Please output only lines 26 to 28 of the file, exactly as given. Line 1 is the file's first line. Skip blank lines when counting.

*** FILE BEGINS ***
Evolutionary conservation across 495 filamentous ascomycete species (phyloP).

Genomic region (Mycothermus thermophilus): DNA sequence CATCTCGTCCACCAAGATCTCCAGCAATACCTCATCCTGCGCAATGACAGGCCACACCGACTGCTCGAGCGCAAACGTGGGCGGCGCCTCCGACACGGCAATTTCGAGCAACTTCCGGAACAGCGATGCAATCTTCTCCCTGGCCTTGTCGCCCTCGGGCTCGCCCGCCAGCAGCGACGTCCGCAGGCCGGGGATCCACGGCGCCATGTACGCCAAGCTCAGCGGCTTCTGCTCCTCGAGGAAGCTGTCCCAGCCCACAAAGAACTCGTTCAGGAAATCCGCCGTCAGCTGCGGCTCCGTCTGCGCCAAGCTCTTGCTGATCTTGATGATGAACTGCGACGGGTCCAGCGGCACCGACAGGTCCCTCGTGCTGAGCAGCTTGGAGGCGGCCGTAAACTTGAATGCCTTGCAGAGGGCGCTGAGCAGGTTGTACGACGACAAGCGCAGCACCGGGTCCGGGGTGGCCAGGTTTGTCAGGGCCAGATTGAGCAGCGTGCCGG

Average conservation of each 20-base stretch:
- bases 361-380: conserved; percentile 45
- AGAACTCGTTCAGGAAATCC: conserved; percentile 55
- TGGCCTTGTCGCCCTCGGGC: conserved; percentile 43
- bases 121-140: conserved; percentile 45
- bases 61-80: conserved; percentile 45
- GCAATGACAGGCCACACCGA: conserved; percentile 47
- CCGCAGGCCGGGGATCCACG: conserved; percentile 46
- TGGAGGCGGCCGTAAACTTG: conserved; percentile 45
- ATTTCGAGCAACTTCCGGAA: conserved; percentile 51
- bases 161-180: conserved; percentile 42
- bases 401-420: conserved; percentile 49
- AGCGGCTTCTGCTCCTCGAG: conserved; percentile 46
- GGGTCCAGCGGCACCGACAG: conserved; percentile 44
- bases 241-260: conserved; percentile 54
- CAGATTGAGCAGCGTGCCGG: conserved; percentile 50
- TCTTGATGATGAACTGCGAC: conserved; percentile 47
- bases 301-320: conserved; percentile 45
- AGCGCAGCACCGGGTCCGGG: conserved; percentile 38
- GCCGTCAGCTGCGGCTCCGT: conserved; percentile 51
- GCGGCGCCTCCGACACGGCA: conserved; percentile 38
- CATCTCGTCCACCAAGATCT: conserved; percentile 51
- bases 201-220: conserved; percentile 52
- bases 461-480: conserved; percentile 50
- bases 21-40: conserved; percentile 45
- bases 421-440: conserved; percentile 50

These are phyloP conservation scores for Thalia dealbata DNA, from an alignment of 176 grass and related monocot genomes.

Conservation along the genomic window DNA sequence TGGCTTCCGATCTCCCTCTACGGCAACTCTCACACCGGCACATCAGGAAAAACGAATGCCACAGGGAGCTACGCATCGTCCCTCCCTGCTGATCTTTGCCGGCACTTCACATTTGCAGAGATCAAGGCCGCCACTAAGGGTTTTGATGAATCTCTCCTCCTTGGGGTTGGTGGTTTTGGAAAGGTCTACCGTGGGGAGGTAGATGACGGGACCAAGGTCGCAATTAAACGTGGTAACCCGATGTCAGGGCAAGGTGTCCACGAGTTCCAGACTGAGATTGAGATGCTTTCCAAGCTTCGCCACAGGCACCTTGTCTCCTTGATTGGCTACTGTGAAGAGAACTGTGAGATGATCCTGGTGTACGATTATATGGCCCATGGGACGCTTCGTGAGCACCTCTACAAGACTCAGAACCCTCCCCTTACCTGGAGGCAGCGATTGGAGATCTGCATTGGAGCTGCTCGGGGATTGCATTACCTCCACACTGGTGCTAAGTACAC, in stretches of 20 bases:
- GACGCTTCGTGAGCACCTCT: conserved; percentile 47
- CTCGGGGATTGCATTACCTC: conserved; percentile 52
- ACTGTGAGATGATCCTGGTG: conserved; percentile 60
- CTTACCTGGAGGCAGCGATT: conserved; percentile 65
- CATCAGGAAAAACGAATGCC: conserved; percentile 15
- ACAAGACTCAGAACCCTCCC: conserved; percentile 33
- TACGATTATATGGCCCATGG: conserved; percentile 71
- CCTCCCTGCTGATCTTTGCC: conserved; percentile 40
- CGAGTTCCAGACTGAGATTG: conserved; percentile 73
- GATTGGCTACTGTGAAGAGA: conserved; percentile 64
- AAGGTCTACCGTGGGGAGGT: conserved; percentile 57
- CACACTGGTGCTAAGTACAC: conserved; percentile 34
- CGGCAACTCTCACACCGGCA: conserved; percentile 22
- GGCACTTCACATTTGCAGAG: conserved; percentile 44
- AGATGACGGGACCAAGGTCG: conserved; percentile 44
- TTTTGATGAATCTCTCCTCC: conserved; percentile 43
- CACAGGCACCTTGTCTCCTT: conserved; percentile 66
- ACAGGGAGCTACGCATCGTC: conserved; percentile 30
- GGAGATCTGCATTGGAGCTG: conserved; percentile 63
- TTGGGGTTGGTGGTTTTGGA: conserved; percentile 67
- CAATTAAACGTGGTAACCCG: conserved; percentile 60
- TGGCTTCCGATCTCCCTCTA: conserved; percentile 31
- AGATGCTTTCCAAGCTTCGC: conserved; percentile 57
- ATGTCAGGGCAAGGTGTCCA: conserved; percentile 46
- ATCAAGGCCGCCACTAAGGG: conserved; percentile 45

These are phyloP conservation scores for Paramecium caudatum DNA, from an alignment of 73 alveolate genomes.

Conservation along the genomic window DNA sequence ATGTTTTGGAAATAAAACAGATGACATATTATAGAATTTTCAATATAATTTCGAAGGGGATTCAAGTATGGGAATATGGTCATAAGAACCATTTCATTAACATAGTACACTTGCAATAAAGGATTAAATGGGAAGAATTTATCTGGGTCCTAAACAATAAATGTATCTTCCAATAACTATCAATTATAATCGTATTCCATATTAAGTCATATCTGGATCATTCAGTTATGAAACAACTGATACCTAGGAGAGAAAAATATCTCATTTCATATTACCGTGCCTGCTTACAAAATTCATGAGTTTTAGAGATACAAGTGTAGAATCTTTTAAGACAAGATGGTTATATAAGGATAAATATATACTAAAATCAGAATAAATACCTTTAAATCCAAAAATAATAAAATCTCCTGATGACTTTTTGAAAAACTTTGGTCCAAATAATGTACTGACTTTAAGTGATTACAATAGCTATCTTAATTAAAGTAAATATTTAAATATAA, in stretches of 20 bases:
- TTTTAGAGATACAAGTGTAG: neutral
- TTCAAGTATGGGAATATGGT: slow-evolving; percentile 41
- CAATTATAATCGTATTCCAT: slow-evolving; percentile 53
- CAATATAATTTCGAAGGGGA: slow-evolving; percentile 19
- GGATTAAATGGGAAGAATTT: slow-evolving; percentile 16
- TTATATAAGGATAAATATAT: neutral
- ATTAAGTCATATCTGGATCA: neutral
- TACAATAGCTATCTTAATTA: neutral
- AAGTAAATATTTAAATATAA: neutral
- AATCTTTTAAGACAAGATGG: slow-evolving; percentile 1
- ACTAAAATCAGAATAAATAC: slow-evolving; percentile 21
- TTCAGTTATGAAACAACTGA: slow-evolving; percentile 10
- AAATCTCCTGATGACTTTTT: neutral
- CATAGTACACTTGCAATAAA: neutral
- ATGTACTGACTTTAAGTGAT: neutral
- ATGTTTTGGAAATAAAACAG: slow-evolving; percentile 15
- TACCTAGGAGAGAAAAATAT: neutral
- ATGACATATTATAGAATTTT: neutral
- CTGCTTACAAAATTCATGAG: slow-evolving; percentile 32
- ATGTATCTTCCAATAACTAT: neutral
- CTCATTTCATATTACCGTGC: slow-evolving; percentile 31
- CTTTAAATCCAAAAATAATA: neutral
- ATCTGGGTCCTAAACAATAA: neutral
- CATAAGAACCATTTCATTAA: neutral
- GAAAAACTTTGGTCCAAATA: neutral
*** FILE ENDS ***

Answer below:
- bases 461-480: conserved; percentile 50
- bases 21-40: conserved; percentile 45
- bases 421-440: conserved; percentile 50